Watch: A brilliant Barcelona goal featuring, of course, Leo Messi

Arturo Vidal's backward sole pass set up Lionel Messi for the gamewinner in a 1-0 Barcelona victory over Granada in the first game of the Quique Setien era. Messi also took part in the buildup -- after receiving the ball from Sergio Busquets, who got it from Antoine Griezmann after Ricard Puig sparked the sequence. Barcelona remains in first place thanks to goal difference ahead of Real Madrid.

7 comments about "Watch: A brilliant Barcelona goal featuring, of course, Leo Messi".
  1. frank schoon, January 20, 2020 at 10:28 a.m.

    The goal initself was nothing to write home about for it just simple act if anything the assist was nice. But to me it was Messi moving into an empty space in front of the goal between the two defenders. So many goals are scored because contemporary defensive are not man oriented but space oriented thus allowing attacker spaces to run into. All defenders watch the ball and not the man or unable to see their man and the ball at the same time...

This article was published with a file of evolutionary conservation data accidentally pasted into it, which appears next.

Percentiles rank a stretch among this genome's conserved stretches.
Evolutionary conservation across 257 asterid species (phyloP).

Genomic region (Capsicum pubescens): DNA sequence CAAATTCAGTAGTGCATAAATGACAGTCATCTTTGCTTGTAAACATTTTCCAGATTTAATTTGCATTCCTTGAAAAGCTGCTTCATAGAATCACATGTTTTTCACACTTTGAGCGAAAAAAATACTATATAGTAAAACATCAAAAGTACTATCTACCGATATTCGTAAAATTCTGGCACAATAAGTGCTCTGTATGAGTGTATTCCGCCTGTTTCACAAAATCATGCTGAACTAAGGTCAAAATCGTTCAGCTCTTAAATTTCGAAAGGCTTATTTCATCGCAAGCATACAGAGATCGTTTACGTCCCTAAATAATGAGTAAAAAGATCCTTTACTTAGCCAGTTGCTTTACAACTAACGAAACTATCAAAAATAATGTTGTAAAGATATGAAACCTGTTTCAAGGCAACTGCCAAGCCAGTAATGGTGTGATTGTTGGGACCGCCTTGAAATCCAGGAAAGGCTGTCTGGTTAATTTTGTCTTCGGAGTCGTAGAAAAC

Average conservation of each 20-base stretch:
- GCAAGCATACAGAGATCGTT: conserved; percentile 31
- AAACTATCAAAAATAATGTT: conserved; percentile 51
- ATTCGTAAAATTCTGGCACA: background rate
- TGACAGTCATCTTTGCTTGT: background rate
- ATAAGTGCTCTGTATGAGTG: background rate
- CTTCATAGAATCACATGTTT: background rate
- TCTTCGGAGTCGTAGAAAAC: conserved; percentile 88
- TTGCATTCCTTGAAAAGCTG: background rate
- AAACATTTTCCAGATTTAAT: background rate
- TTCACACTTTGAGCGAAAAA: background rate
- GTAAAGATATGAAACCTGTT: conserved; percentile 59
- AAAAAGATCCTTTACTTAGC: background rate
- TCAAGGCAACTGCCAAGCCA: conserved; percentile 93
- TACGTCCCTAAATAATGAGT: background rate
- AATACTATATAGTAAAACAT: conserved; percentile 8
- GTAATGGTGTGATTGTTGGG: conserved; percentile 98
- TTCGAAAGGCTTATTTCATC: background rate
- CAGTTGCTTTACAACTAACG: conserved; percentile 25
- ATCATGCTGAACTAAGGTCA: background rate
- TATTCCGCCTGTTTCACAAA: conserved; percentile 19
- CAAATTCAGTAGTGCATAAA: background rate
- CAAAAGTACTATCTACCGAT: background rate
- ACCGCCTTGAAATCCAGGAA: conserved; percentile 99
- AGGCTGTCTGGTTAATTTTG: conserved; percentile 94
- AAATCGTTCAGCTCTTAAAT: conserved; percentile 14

Note this team's defense all watch the ball giving away so much. 30-40 years there was no away a player like a Mess or other attacking players would be allowed so much space in on near the penalty area to operate. I can't imagine a Cruyff , a Eursebio ,a Pele, a Vialli so much space and time in front the goal. And if they do get the ball, the follow up action would have to be very fast, to avoid a tackle. 

    The attackers of yesteryear had to be more savvi and ingenious for they weren't given the space and time defenders today give them.


  2. beautiful game replied, January 20, 2020 at 4:12 p.m.

    Frank; beg to differ with your lengthy analysis.  The attacking players and the ball movement shifts defensive players and they must adjust. In this particular scenario you're not impressed. So don't blame defenders when they are packed inside the penalty area and try to focus on both ball and the opponent with the latter moving the ball at high speed. Your historical reminder has no perspective. 

  3. frank schoon replied, January 20, 2020 at 4:52 p.m.

    BG. it is all about time and space when it comes to soccer. Today's defense is zonal and not to man to man and worse you will see that a majority of goals scored today are scored when the defense even outnumber the attackers and that is because of zonal positioning.